Australian manufacturing activity sector continued to shrink last month despite the weaker Australian dollar.
The Australian Industry Group Australian Performance of Manufacturing Index (Australian PMI) recorded its fourth straight month of contraction. While up slightly, by 0.9 points to 46.3, the Australian PMI remained well below the 50-point figure separating expansion from contraction.
During that period the Australian dollar has fallen 10 percent against the greenback, providing much needed relief for Australian exporters.
Manufacturing production in March was up 1.6 points to 46.6 and new orders up 1.7 points to 45.9) over the previous month, but remained in negative territory.
Manufacturing sales (up 1.0 point to 46.2) contracted for a tenth consecutive month.
Only the manufacturing exports sub-index signaled expansion (down 2.2 points to 51.7 points), as the impacts of the lower dollar continued to flow through.
Once again, much of this growth in exports was concentrated in the food and beverages sub-sector, one of four manufacturing sub-sectors to expand in March (down 0.7 points to 59.4 over the previous month).
The non-metallic mineral products sub-sector expanded for a fifth consecutive month, although at a slower pace (down 8.7 points to 57.4), while the very small printing and recorded media sub-sector rose by 10.3 points to 58.6 – its first expansion since December 2013.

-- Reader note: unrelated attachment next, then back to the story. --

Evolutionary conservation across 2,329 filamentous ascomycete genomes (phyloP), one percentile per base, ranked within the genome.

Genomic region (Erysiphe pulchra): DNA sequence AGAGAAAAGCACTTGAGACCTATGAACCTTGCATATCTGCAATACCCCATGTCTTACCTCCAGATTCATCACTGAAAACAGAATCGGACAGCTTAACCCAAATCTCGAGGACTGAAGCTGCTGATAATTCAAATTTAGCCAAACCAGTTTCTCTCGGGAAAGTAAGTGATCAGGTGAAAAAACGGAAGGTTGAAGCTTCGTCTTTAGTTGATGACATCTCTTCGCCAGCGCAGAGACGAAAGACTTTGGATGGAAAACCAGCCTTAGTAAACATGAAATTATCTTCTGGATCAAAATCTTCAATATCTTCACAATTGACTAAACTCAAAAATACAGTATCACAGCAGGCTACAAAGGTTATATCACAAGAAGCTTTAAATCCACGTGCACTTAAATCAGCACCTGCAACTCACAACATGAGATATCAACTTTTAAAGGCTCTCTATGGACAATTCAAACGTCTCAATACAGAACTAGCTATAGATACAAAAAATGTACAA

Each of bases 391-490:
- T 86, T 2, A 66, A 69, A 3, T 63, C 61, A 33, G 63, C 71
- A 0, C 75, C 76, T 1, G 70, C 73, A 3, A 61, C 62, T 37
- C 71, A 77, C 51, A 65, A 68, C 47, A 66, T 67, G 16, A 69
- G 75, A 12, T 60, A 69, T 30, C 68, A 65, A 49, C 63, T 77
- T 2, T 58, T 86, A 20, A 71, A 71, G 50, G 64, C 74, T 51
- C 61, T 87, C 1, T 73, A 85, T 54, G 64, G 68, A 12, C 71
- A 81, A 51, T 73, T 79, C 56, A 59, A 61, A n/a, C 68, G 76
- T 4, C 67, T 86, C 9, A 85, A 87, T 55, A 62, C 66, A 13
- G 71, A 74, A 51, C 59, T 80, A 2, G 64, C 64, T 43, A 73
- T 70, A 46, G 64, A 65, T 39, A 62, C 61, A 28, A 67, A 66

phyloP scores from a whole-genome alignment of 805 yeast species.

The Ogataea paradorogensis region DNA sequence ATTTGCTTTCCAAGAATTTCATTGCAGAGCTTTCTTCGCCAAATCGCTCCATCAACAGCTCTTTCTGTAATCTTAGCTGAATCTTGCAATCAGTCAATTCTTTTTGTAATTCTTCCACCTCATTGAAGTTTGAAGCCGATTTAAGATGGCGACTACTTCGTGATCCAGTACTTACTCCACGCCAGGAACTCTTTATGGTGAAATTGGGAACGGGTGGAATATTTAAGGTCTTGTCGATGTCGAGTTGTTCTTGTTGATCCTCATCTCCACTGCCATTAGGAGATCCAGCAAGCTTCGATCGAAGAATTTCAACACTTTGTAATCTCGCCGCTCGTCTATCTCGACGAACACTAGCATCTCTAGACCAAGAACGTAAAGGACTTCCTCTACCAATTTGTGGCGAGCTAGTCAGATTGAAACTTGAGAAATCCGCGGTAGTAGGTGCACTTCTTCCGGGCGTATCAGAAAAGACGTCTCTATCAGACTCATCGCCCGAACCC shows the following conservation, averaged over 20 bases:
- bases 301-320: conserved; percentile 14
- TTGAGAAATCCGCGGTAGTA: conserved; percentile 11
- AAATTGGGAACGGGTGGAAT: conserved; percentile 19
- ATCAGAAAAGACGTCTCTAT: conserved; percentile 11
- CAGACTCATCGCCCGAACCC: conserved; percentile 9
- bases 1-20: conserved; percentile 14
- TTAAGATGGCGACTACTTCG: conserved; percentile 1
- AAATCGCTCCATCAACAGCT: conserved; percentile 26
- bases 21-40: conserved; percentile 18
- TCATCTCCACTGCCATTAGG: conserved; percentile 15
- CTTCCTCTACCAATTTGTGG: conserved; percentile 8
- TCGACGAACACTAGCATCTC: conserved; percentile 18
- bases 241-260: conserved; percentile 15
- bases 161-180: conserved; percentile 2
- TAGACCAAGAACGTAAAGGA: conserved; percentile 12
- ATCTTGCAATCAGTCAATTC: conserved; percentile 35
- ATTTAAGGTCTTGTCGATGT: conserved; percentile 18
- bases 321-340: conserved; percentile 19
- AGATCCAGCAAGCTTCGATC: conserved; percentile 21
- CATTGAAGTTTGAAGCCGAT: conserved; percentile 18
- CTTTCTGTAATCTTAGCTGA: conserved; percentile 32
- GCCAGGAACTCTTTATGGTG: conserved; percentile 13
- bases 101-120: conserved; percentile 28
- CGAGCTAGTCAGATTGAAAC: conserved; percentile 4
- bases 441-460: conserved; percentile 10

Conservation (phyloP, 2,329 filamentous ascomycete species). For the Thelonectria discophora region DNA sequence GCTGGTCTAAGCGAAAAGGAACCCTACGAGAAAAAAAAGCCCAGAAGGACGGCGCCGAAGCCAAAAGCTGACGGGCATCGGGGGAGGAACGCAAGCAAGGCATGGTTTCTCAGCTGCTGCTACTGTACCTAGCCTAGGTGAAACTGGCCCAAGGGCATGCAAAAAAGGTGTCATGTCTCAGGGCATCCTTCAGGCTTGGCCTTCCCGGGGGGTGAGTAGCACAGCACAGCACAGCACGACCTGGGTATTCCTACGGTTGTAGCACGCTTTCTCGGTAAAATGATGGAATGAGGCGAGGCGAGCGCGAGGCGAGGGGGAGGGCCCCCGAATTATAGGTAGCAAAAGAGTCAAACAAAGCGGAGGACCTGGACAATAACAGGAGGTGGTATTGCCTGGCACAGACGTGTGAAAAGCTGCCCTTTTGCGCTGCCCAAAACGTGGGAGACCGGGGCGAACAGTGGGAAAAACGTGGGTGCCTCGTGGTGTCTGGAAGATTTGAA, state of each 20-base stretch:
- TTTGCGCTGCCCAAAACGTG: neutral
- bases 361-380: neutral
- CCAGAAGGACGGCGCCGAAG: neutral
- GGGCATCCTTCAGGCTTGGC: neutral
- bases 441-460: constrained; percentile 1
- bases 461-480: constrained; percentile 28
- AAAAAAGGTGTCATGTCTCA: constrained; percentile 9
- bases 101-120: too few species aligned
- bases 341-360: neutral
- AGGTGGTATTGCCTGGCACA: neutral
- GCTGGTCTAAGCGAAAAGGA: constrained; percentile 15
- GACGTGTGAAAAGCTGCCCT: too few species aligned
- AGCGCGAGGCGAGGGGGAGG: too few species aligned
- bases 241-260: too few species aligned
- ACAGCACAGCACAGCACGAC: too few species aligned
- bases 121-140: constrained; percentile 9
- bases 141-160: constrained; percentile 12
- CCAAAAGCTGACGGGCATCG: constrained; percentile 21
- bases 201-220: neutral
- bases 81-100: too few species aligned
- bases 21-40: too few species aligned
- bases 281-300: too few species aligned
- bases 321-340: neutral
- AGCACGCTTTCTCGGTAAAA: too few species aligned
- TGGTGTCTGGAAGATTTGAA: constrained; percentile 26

Wood and paper products stabilised in March (up 8.6 points to 50.1), but textiles, clothing & furniture returned to contraction (down 7.3 points to 48.6) after fourth months of expansion.
Ai Group Chief Executive, Innes Willox, said: “The lower Australian dollar continues to boost manufacturing export volumes. However, despite stronger residential building activity and some easing of the intense pricing pressures from imports flowing from the lower dollar, weak local demand continues to weigh heavily on activity.”
Further drops in mining construction, the progressive closure of automotive assembly, subdued business investment in equipment and political uncertainties in Canberra and in NSW ahead of the state election all contributed to a decline in activity.
Mr Willox also noted that the lower value of the Australian currency has lifted prices for imported goods.
“We expect it will take some time for manufacturers to adjust the arrangements – including offshoring – they put in place when the dollar was higher," he said.
The index is based on a survey of about 200 manufacturing companies, with the results then seasonally adjusted.